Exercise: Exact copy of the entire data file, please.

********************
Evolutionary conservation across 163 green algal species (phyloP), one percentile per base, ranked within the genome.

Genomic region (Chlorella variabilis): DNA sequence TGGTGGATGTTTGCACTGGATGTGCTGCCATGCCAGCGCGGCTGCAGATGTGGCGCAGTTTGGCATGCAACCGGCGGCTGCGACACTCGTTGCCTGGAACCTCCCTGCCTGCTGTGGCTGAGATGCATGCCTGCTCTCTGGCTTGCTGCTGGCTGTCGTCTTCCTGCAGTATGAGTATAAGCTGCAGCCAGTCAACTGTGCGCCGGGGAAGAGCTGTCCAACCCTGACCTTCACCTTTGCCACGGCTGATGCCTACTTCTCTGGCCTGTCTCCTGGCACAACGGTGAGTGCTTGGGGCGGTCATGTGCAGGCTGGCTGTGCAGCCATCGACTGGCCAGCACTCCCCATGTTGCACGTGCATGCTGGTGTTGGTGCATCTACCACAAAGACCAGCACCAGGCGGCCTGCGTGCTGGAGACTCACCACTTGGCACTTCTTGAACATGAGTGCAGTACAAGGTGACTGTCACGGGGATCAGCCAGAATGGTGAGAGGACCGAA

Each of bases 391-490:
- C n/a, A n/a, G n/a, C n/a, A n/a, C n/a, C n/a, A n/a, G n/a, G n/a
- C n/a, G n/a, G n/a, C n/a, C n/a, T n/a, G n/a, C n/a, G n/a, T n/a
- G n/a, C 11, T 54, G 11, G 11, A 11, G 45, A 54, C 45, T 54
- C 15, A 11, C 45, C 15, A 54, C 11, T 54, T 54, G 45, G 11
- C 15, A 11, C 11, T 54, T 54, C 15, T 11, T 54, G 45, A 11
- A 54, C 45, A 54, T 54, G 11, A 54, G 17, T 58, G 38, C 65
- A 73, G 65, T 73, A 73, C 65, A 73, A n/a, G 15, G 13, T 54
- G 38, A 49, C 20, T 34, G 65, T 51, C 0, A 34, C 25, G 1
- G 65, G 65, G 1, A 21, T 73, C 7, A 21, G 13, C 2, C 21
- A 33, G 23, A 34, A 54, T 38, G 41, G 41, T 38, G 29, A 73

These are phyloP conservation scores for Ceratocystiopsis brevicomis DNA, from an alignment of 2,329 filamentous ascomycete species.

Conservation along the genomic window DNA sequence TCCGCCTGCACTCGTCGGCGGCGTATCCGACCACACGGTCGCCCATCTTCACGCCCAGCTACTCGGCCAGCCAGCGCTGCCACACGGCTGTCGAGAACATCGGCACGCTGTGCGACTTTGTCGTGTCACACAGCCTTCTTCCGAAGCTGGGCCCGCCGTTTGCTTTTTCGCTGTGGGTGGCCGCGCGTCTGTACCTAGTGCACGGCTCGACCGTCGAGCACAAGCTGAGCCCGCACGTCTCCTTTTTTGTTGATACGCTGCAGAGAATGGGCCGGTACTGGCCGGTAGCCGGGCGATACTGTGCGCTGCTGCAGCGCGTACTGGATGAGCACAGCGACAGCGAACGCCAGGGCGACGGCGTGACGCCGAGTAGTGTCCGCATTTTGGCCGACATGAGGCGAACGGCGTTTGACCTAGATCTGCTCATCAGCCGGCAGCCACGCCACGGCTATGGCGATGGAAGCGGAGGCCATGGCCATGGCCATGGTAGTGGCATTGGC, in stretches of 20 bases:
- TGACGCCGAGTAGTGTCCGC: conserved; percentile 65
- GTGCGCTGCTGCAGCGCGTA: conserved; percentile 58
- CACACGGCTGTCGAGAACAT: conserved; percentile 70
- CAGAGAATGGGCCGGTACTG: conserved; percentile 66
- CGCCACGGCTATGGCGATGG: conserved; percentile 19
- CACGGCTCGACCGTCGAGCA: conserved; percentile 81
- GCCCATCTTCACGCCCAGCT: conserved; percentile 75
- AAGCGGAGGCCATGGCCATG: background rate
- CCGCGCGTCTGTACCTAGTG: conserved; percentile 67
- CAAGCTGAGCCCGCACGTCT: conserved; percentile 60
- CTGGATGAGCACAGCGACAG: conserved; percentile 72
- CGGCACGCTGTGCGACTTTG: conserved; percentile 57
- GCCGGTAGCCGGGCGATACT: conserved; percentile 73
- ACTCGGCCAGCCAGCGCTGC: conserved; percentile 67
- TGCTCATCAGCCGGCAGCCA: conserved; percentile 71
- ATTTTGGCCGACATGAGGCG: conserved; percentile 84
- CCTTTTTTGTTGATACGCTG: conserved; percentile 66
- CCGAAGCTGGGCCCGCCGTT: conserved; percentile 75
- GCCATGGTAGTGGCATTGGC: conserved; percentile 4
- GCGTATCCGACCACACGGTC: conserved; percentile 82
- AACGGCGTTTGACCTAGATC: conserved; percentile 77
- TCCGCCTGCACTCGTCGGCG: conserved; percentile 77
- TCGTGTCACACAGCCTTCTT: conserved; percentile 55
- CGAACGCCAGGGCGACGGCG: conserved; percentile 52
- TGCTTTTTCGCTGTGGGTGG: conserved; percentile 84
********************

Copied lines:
Evolutionary conservation across 163 green algal species (phyloP), one percentile per base, ranked within the genome.

Genomic region (Chlorella variabilis): DNA sequence TGGTGGATGTTTGCACTGGATGTGCTGCCATGCCAGCGCGGCTGCAGATGTGGCGCAGTTTGGCATGCAACCGGCGGCTGCGACACTCGTTGCCTGGAACCTCCCTGCCTGCTGTGGCTGAGATGCATGCCTGCTCTCTGGCTTGCTGCTGGCTGTCGTCTTCCTGCAGTATGAGTATAAGCTGCAGCCAGTCAACTGTGCGCCGGGGAAGAGCTGTCCAACCCTGACCTTCACCTTTGCCACGGCTGATGCCTACTTCTCTGGCCTGTCTCCTGGCACAACGGTGAGTGCTTGGGGCGGTCATGTGCAGGCTGGCTGTGCAGCCATCGACTGGCCAGCACTCCCCATGTTGCACGTGCATGCTGGTGTTGGTGCATCTACCACAAAGACCAGCACCAGGCGGCCTGCGTGCTGGAGACTCACCACTTGGCACTTCTTGAACATGAGTGCAGTACAAGGTGACTGTCACGGGGATCAGCCAGAATGGTGAGAGGACCGAA

Each of bases 391-490:
- C n/a, A n/a, G n/a, C n/a, A n/a, C n/a, C n/a, A n/a, G n/a, G n/a
- C n/a, G n/a, G n/a, C n/a, C n/a, T n/a, G n/a, C n/a, G n/a, T n/a
- G n/a, C 11, T 54, G 11, G 11, A 11, G 45, A 54, C 45, T 54
- C 15, A 11, C 45, C 15, A 54, C 11, T 54, T 54, G 45, G 11
- C 15, A 11, C 11, T 54, T 54, C 15, T 11, T 54, G 45, A 11
- A 54, C 45, A 54, T 54, G 11, A 54, G 17, T 58, G 38, C 65
- A 73, G 65, T 73, A 73, C 65, A 73, A n/a, G 15, G 13, T 54
- G 38, A 49, C 20, T 34, G 65, T 51, C 0, A 34, C 25, G 1
- G 65, G 65, G 1, A 21, T 73, C 7, A 21, G 13, C 2, C 21
- A 33, G 23, A 34, A 54, T 38, G 41, G 41, T 38, G 29, A 73

These are phyloP conservation scores for Ceratocystiopsis brevicomis DNA, from an alignment of 2,329 filamentous ascomycete species.

Conservation along the genomic window DNA sequence TCCGCCTGCACTCGTCGGCGGCGTATCCGACCACACGGTCGCCCATCTTCACGCCCAGCTACTCGGCCAGCCAGCGCTGCCACACGGCTGTCGAGAACATCGGCACGCTGTGCGACTTTGTCGTGTCACACAGCCTTCTTCCGAAGCTGGGCCCGCCGTTTGCTTTTTCGCTGTGGGTGGCCGCGCGTCTGTACCTAGTGCACGGCTCGACCGTCGAGCACAAGCTGAGCCCGCACGTCTCCTTTTTTGTTGATACGCTGCAGAGAATGGGCCGGTACTGGCCGGTAGCCGGGCGATACTGTGCGCTGCTGCAGCGCGTACTGGATGAGCACAGCGACAGCGAACGCCAGGGCGACGGCGTGACGCCGAGTAGTGTCCGCATTTTGGCCGACATGAGGCGAACGGCGTTTGACCTAGATCTGCTCATCAGCCGGCAGCCACGCCACGGCTATGGCGATGGAAGCGGAGGCCATGGCCATGGCCATGGTAGTGGCATTGGC, in stretches of 20 bases:
- TGACGCCGAGTAGTGTCCGC: conserved; percentile 65
- GTGCGCTGCTGCAGCGCGTA: conserved; percentile 58
- CACACGGCTGTCGAGAACAT: conserved; percentile 70
- CAGAGAATGGGCCGGTACTG: conserved; percentile 66
- CGCCACGGCTATGGCGATGG: conserved; percentile 19
- CACGGCTCGACCGTCGAGCA: conserved; percentile 81
- GCCCATCTTCACGCCCAGCT: conserved; percentile 75
- AAGCGGAGGCCATGGCCATG: background rate
- CCGCGCGTCTGTACCTAGTG: conserved; percentile 67
- CAAGCTGAGCCCGCACGTCT: conserved; percentile 60
- CTGGATGAGCACAGCGACAG: conserved; percentile 72
- CGGCACGCTGTGCGACTTTG: conserved; percentile 57
- GCCGGTAGCCGGGCGATACT: conserved; percentile 73
- ACTCGGCCAGCCAGCGCTGC: conserved; percentile 67
- TGCTCATCAGCCGGCAGCCA: conserved; percentile 71
- ATTTTGGCCGACATGAGGCG: conserved; percentile 84
- CCTTTTTTGTTGATACGCTG: conserved; percentile 66
- CCGAAGCTGGGCCCGCCGTT: conserved; percentile 75
- GCCATGGTAGTGGCATTGGC: conserved; percentile 4
- GCGTATCCGACCACACGGTC: conserved; percentile 82
- AACGGCGTTTGACCTAGATC: conserved; percentile 77
- TCCGCCTGCACTCGTCGGCG: conserved; percentile 77
- TCGTGTCACACAGCCTTCTT: conserved; percentile 55
- CGAACGCCAGGGCGACGGCG: conserved; percentile 52
- TGCTTTTTCGCTGTGGGTGG: conserved; percentile 84